“At the moment, cases are looking pretty good here in L.A. I’m cautiously optimistic that we are going to continue making progress on vaccinations and potentially head off some of the outbreaks that we’re seeing in other states over on the East Coast, like New York and Michigan,” said UCLA’s Kristen Choi.  

Many firefighters still declining vaccine as fire season looms | LAist

Last fall, L.A. County Fire and the UCLA Fielding School of Public Health surveyed the organization’s 4,900 employees and found that roughly 45% of them didn’t want to get the vaccine. That was similar to nationwide numbers from around that time.

Amazon unionization efforts dealt a blow by Alabama vote | Los Angeles Times

“The mythology is ‘We’re really progressive, we’re crunchy, we’re Democrat, we believe in labor’s dignity,’” said Robin D.G. Kelley, a historian at UCLA. “And yet, it’s one of the worst workplaces in the country, just in terms of physical brutality on the body.”

When the doctor prescribes poetry | New York Times

According to Dr. Robert S. Carroll, a psychiatrist affiliated with the University of California, Los Angeles, Medical Center, poetry can give people a way to talk about subjects that are taboo, like death and dying, and provide healing, growth and transformation.

A living will may be the most important document you sign | MarketWatch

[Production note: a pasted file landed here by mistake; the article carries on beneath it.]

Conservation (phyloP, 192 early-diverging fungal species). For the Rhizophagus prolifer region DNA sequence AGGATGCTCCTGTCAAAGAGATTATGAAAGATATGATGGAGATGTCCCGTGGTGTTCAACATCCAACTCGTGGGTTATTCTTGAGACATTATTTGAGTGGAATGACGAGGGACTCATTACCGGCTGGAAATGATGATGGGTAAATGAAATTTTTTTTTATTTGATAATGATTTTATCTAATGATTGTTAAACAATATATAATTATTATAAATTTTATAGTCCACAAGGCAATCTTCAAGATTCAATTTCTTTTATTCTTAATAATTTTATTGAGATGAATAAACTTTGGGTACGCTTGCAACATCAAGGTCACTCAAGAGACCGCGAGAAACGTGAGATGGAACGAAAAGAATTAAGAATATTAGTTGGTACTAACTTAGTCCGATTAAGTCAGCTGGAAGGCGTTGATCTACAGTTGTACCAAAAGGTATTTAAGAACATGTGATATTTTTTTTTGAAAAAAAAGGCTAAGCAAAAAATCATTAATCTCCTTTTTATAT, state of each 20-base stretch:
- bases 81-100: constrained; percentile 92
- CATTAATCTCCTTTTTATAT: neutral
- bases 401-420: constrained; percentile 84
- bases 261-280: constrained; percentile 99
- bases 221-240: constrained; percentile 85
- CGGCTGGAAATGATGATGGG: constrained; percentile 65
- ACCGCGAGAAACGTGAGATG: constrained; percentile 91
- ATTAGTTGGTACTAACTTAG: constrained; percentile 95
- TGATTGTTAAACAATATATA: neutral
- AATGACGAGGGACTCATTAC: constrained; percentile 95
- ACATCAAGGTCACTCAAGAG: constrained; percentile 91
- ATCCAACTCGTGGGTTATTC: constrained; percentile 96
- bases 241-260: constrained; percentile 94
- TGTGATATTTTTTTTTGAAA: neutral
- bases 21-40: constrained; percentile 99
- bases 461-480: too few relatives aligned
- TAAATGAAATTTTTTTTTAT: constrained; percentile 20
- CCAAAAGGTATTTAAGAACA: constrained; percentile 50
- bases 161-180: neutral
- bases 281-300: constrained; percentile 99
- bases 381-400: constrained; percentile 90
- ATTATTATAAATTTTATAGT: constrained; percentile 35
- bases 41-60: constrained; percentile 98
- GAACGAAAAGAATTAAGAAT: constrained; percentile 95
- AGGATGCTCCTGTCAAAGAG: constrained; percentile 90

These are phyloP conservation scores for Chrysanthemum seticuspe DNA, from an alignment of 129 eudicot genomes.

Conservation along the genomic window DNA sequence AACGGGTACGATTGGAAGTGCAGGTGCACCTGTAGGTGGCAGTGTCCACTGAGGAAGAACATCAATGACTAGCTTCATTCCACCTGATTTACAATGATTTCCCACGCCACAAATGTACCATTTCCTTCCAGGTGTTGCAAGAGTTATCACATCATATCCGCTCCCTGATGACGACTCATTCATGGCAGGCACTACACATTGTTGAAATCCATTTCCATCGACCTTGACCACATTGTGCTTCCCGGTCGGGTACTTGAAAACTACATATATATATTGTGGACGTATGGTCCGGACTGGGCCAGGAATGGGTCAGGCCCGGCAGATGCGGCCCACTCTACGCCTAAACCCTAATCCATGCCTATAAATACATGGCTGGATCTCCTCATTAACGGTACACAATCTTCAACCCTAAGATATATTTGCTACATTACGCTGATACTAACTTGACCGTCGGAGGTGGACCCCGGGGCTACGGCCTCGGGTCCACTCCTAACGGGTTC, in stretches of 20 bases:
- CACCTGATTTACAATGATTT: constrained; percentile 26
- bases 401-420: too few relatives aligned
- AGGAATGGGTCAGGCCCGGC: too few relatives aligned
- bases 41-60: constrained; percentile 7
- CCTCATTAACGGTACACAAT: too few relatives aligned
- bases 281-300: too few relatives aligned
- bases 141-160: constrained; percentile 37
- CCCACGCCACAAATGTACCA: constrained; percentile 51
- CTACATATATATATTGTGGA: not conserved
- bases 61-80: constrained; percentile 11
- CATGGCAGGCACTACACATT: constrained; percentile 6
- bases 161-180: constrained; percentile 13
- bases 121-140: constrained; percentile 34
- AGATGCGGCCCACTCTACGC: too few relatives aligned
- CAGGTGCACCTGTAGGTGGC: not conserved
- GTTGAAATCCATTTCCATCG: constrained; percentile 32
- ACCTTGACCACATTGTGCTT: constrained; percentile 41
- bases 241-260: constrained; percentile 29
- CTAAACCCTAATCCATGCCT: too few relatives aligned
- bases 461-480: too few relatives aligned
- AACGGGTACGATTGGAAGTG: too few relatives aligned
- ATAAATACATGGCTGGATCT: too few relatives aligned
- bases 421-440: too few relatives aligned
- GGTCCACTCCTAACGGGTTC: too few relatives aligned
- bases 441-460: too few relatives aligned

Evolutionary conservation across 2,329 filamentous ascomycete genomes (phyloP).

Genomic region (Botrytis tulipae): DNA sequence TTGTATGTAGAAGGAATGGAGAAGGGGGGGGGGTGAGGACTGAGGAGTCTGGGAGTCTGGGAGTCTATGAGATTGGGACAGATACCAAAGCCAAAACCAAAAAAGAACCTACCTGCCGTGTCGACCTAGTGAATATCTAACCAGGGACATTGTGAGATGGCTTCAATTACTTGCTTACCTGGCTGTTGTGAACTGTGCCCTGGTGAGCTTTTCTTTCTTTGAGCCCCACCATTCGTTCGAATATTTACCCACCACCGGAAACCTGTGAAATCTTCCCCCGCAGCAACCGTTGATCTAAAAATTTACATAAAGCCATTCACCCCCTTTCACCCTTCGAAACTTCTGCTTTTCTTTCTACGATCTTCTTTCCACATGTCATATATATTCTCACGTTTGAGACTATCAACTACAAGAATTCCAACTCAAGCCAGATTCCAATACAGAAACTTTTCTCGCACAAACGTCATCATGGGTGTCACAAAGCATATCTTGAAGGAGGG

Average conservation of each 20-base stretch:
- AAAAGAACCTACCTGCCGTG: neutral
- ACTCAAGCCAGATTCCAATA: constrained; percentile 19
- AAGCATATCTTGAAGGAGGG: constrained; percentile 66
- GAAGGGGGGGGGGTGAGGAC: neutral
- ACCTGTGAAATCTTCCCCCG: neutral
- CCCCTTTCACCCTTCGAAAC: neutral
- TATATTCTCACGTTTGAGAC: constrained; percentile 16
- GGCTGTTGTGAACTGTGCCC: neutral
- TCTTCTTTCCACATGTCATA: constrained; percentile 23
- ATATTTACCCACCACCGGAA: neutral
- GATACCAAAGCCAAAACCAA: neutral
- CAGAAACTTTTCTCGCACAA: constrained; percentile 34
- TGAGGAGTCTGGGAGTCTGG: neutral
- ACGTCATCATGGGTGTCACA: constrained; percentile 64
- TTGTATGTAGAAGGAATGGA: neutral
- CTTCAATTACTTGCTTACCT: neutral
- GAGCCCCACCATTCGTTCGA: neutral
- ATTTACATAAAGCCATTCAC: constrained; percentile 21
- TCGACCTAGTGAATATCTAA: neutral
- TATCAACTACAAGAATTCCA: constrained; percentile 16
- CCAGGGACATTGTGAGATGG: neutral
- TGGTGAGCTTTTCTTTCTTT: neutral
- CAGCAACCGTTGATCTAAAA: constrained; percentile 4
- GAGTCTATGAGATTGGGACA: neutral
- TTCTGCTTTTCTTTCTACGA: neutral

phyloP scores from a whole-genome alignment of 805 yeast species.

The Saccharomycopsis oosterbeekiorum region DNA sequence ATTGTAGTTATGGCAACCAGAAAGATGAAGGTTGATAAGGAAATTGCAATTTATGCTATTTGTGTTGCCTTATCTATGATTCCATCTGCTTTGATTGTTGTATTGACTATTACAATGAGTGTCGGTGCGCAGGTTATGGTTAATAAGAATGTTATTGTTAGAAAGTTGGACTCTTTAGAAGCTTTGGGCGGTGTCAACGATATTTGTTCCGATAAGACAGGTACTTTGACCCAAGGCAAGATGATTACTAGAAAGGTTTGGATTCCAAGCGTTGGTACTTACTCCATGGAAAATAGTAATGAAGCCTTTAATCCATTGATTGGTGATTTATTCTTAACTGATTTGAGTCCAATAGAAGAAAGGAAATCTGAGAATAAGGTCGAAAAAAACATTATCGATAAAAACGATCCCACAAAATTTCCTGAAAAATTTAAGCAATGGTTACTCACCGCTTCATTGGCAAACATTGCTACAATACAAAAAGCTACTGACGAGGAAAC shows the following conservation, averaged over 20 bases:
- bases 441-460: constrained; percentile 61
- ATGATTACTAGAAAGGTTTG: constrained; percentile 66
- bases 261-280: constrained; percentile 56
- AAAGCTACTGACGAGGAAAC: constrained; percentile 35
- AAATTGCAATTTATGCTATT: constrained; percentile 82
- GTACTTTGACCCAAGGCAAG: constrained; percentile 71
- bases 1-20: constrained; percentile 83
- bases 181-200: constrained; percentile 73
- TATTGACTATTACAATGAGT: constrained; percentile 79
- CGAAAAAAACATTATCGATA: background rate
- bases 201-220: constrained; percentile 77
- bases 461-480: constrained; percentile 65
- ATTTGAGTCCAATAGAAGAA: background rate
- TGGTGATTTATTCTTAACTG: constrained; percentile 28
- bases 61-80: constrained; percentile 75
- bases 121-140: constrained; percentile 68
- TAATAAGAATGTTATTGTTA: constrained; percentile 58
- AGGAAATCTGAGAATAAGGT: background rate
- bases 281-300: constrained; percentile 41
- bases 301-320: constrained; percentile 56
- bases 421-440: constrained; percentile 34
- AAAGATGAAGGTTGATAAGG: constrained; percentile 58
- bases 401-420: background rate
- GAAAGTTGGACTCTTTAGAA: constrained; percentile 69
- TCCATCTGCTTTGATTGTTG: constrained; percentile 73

But what really counts when it’s literally a matter of life and death? I spoke to someone on the front lines who deals with these issues day to day — Jeannie Meyer, a clinical nurse specialist for palliative care at UCLA Health and president of the Los Angeles regional chapter of the Hospice and Palliative Nurses’ Association. … COVID, if anything, has really brought to the forefront the importance of advance care planning, and making sure that not only are your wishes clear but that your loved ones know them as well,” said Meyer.

LAPD program is working to build trust | KABC-TV

A March 2020 study from the UCLA Luskin School of Public Affairs found community safety partnership policing improves resident perceptions of safety, builds trust, helps reduce dangerous conditions and allows residents to gather together and enjoy public spaces. The study also found it not only reduces crime and gang violence, but also shows promise in preventing homelessness.

What is dementia-related psychosis? | WebMD

“There’s a tremendous lack of understanding and knowledge about these terms,” says Gary Small, MD, the director of the UCLA Longevity Center. “Those terms are scary. Dementia sounds pejorative. And a term like psychosis or psychotic is scary, too. “What I try to do is explain what those things are, what those phenomena are, and try to help them understand it.”

Stress before conception can lead to early births | Ivanhoe Newswire

“Moms who were experiencing heavy stress before they even became pregnant, had shorter gestation, shorter pregnancies,” said Dr. Christine Dunkel Schetter, professor of psychology at the University of California, Los Angeles. Dunkel Schetter and her research team at UCLA surveyed 360 mothers about their general stress or perceived stress levels. They also asked about environmental stressors including money worries, job loss, lack of food, parenting challenges, and interpersonal violence. They found that a woman’s stress — up to four years before conception — impacted the length of her pregnancy.